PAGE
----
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Mechanisms of Summertime Subtropical Southern Indian Ocean Sea Surface Temperature Variability: On the Importance of Humidity Anomalies and the Meridional Advection of Water Vapor *

Mechanisms of Summertime Subtropical Southern Indian Ocean Sea Surface Temperature Variability:... It is well known that some austral summertime subtropical Indian Ocean sea surface temperature (SST) variability correlates with rainfall over certain regions of Africa that depend on rainfall for their economic well-being. Recent studies have determined that this SST variability is at least partially driven by latent heat flux variability, but the mechanism has not been fully described. Here, the mechanism that drives this SST variability is reexamined using analyses of operational air–sea fluxes, ocean mixed layer modeling, and simple atmospheric boundary layer physics. The SST variability of interest is confirmed to be mainly driven by latent heat flux variability, which is shown, for the first time, to be mainly caused by near-surface humidity variability. This humidity variability is then shown to be fundamentally driven by the anomalous meridional advection of water vapor. The meridional wind anomalies of interest are subsequently found to occur when the subtropical atmospheric anticyclone is preferentially located toward one of the sides (east/west) of the basin. http://www.deepdyve.com/assets/images/DeepDyve-Logo-lg.png Journal of Climate American Meteorological Society

Mechanisms of Summertime Subtropical Southern Indian Ocean Sea Surface Temperature Variability: On the Importance of Humidity Anomalies and the Meridional Advection of Water Vapor *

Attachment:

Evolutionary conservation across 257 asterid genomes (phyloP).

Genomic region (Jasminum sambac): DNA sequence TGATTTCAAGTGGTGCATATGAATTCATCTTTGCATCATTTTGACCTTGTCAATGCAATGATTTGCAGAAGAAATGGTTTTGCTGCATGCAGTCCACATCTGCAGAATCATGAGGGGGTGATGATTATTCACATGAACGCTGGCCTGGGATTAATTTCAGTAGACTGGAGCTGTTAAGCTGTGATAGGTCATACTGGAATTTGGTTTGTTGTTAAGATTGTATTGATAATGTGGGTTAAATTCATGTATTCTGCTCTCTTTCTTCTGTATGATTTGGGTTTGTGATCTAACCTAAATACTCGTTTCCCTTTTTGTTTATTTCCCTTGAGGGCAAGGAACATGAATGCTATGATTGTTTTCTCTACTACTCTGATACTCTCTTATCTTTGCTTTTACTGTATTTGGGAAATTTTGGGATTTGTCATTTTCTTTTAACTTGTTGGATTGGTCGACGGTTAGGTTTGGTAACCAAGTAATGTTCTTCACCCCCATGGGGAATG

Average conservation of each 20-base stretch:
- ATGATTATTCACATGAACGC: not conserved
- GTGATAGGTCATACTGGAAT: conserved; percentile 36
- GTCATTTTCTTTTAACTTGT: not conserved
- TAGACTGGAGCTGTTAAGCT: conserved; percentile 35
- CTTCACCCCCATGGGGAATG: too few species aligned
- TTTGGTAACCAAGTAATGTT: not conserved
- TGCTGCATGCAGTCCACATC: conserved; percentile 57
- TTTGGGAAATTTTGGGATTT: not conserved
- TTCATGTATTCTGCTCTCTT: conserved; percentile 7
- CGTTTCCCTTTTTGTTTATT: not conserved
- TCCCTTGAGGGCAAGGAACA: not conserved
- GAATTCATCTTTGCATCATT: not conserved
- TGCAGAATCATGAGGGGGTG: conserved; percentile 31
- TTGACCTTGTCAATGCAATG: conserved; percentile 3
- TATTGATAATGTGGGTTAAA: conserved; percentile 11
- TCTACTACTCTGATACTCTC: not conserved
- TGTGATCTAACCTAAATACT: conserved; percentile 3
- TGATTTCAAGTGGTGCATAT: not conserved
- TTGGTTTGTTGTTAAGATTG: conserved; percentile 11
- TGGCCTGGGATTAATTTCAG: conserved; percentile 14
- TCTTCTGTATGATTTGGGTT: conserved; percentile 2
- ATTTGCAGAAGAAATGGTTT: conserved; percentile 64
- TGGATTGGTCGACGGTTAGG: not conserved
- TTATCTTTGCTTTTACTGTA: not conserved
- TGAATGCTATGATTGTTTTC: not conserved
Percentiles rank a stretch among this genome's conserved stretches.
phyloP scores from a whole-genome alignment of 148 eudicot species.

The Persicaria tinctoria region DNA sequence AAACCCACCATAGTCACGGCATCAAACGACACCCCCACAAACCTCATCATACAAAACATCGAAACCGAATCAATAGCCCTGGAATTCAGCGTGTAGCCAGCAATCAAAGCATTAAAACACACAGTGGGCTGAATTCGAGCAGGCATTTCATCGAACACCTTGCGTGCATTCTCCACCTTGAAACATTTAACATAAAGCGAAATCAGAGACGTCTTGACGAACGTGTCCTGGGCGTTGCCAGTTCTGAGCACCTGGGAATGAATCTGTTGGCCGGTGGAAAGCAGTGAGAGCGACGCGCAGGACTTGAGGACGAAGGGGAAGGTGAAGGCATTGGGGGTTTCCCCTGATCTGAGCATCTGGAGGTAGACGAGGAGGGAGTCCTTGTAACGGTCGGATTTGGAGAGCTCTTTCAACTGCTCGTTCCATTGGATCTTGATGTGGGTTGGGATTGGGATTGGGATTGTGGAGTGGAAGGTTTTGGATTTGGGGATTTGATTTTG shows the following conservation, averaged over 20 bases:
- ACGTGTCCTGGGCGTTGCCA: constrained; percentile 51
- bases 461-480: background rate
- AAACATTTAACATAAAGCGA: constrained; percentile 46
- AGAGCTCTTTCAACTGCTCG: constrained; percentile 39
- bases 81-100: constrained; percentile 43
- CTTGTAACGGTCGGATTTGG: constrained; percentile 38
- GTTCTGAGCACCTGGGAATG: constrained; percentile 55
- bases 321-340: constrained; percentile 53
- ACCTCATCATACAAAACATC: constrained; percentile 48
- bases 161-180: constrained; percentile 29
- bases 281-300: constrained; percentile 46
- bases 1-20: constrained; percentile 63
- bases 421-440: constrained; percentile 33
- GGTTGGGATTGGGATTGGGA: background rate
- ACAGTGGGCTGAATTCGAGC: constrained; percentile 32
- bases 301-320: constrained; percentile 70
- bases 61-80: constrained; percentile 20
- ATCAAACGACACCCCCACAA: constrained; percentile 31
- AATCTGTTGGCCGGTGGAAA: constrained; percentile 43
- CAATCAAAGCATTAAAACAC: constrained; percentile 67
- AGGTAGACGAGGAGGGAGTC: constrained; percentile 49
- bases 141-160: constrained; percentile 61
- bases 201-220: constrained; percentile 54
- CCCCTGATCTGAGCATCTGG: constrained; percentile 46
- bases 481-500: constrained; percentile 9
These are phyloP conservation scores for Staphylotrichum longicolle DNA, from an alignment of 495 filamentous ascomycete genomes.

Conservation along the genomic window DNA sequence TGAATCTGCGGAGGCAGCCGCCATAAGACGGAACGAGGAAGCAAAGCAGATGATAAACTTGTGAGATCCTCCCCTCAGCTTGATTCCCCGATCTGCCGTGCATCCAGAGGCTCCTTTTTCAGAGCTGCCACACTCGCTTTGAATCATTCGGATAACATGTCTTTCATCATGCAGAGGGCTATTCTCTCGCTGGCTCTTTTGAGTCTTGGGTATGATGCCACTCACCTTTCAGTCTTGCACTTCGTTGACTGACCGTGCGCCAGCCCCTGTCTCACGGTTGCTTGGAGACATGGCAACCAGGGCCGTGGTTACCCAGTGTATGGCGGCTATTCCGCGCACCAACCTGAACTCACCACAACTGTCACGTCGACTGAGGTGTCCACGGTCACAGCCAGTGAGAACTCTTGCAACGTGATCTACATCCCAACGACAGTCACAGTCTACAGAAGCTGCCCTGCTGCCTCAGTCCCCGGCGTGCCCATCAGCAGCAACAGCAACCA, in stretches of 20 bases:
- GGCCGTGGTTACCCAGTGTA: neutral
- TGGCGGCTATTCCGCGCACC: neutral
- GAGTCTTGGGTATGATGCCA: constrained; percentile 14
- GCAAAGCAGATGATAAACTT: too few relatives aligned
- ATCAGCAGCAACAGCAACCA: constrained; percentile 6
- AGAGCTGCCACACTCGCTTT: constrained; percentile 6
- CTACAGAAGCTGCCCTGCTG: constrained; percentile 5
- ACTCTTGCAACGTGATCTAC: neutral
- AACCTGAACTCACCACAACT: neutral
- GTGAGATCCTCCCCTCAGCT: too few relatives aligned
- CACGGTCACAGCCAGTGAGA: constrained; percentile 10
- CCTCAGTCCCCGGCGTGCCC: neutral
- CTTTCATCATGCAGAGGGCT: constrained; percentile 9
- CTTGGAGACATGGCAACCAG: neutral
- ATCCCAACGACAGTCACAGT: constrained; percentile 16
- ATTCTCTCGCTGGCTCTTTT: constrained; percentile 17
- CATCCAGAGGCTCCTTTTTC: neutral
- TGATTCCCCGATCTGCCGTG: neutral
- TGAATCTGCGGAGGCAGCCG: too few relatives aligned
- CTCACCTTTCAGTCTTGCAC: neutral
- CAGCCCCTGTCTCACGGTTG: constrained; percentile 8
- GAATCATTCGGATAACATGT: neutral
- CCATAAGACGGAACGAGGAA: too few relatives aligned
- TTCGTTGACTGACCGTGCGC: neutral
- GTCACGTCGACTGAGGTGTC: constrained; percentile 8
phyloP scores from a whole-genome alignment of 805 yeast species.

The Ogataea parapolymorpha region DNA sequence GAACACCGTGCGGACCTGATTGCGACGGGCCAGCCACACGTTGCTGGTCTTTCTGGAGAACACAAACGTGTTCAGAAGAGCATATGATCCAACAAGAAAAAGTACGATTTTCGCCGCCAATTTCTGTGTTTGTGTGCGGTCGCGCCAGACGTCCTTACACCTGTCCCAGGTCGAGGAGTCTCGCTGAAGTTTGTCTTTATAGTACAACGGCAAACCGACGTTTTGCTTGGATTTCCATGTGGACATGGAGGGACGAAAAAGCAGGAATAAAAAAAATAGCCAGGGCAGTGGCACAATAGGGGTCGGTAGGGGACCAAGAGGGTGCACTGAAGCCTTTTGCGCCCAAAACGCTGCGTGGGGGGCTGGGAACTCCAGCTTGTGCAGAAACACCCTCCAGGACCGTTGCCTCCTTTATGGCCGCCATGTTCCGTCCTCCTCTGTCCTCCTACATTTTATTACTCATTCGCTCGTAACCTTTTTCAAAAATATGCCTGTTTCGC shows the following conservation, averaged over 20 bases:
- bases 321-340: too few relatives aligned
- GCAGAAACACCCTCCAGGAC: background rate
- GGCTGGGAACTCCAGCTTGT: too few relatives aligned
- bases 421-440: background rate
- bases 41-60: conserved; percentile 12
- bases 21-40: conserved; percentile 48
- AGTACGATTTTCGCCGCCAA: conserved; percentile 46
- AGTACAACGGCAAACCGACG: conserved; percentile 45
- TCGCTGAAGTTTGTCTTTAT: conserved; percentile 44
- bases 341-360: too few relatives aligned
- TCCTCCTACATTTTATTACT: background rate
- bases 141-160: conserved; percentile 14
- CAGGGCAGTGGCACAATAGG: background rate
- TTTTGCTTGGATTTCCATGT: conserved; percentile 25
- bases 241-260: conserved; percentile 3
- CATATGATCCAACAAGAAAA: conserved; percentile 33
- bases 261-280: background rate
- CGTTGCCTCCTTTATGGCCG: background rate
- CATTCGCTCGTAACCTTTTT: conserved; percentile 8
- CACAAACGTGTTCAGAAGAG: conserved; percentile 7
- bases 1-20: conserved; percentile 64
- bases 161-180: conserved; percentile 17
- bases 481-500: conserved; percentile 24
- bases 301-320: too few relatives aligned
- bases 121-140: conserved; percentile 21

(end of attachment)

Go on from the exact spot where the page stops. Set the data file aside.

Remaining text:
Journal of Climate , Volume 20 (19) – May 23, 2006

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Publisher
American Meteorological Society
Copyright
Copyright © 2006 American Meteorological Society
ISSN
1520-0442
DOI
10.1175/JCLI4271.1
Publisher site
See Article on Publisher Site

Abstract

It is well known that some austral summertime subtropical Indian Ocean sea surface temperature (SST) variability correlates with rainfall over certain regions of Africa that depend on rainfall for their economic well-being. Recent studies have determined that this SST variability is at least partially driven by latent heat flux variability, but the mechanism has not been fully described. Here, the mechanism that drives this SST variability is reexamined using analyses of operational air–sea fluxes, ocean mixed layer modeling, and simple atmospheric boundary layer physics. The SST variability of interest is confirmed to be mainly driven by latent heat flux variability, which is shown, for the first time, to be mainly caused by near-surface humidity variability. This humidity variability is then shown to be fundamentally driven by the anomalous meridional advection of water vapor. The meridional wind anomalies of interest are subsequently found to occur when the subtropical atmospheric anticyclone is preferentially located toward one of the sides (east/west) of the basin.

Journal

Journal of ClimateAmerican Meteorological Society

Published: May 23, 2006

References